While these studies make significant contributions towards understanding the relationship between migration and risk behaviors, and shed light on migration motivations among metropolitan Puerto Rican PWID, the range of factors influencing their migration to the US and the resources they draw on to do so are not well understood. This is particularly true for rural Puerto Rican PWID, and the present study is the first empirical research to document migration patterns among this population. The specificities of their migration raise important challenges that need to be documented in order to implement more effective harm reduction policies at home (Puerto Rico) and abroad (US). To begin to address these challenges, this paper examines factors motivating migration and sources of support.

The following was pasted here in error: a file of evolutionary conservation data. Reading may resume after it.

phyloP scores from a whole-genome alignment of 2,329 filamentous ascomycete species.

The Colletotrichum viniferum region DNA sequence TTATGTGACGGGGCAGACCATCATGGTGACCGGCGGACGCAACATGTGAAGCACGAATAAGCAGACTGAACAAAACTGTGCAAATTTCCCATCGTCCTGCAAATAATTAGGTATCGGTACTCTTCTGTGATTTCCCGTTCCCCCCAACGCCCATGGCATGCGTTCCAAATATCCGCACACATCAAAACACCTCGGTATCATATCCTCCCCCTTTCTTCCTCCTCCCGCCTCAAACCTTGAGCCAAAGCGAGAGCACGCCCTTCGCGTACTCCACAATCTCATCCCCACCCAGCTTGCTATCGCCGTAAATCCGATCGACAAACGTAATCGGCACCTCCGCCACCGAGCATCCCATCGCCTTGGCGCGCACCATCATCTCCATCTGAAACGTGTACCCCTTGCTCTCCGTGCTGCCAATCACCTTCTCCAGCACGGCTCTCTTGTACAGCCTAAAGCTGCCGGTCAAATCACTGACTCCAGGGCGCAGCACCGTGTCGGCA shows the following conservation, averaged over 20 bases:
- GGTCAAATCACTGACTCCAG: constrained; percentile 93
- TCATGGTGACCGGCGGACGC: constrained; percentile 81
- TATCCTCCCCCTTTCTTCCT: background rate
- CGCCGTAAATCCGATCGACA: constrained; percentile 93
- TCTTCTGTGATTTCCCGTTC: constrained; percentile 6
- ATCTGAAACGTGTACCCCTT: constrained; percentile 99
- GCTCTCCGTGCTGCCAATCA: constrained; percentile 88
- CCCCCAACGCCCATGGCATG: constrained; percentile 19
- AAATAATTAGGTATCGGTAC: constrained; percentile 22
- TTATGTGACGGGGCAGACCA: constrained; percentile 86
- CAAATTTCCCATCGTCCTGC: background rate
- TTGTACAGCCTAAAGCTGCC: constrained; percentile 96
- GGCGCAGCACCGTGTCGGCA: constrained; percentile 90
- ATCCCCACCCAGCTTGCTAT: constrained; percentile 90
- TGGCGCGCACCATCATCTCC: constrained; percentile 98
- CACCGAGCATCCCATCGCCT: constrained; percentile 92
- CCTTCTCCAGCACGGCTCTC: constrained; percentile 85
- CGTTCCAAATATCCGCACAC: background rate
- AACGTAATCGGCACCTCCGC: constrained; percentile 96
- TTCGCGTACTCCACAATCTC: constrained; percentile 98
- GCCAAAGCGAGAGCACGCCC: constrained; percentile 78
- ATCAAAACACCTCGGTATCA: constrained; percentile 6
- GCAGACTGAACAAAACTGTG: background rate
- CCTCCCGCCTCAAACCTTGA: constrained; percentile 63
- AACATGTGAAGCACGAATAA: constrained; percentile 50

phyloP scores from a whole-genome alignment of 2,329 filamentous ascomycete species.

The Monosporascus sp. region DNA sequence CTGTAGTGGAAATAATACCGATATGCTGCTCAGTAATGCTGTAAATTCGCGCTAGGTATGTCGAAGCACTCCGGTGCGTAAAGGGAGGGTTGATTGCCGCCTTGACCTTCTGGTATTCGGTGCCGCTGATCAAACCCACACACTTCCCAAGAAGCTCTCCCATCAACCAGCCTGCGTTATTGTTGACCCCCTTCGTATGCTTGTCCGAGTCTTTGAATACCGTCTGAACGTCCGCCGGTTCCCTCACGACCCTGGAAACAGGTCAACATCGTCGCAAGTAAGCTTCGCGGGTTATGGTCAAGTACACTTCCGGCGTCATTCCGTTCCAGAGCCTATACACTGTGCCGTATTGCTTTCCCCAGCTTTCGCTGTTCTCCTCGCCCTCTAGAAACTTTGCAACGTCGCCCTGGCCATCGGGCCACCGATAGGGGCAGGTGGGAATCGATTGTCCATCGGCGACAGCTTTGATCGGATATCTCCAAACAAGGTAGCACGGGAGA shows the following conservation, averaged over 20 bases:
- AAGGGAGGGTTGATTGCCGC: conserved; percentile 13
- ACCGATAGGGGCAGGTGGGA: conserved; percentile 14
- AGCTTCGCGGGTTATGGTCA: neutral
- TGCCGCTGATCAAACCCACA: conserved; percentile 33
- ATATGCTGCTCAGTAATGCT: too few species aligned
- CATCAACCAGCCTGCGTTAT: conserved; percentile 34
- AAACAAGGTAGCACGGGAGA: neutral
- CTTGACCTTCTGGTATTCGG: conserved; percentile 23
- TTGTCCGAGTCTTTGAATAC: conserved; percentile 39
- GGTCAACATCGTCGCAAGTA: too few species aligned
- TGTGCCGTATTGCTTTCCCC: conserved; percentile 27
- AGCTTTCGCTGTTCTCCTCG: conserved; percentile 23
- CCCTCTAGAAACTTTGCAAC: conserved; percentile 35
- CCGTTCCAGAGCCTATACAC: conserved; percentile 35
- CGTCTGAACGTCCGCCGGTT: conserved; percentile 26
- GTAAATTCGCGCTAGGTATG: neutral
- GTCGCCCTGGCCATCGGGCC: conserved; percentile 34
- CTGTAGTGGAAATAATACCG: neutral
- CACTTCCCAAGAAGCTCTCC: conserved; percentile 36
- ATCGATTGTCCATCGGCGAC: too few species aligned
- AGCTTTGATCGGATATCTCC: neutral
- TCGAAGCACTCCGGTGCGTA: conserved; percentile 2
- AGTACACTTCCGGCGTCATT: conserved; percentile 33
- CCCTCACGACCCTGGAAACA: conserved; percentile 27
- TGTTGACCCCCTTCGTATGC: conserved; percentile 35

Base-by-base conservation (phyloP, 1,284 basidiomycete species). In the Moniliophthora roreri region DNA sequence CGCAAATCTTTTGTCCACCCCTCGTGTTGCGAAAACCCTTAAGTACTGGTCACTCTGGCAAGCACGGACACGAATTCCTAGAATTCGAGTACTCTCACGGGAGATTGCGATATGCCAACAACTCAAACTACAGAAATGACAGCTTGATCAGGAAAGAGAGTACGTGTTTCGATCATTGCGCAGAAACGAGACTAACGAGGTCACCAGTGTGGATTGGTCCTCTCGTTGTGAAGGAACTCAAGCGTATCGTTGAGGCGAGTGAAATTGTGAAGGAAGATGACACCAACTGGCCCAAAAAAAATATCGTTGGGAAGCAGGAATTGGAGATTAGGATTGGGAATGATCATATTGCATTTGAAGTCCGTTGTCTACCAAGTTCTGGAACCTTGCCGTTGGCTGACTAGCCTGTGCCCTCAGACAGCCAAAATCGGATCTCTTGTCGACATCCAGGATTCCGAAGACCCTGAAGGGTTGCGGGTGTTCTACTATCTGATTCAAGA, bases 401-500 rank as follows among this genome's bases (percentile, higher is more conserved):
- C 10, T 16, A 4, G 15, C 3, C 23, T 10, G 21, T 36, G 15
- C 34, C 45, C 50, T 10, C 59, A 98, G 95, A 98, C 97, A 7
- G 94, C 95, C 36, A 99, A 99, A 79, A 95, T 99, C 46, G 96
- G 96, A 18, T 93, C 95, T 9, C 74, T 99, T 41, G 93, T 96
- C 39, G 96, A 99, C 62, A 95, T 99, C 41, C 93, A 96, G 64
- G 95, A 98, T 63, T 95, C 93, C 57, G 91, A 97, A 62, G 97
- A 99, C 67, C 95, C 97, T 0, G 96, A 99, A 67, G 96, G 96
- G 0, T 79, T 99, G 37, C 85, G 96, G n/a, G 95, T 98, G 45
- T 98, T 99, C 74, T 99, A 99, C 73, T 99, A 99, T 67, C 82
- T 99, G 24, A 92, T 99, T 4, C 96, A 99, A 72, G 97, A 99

Surveys were administered to 315 PWID between April and June 2015 in four rural municipalities of Puerto Rico, located approximately 15–30 miles south of San Juan. Eligible participants had to be alert, be 18 years or older, and have injected drugs within the last 30 days. For convenience, interviews were conducted by a trained ethnographer, alongside Puerto Rican staff working out of a storefront in one of the four municipalities, and in close coordination with the region’s only syringe-exchange program (SEP).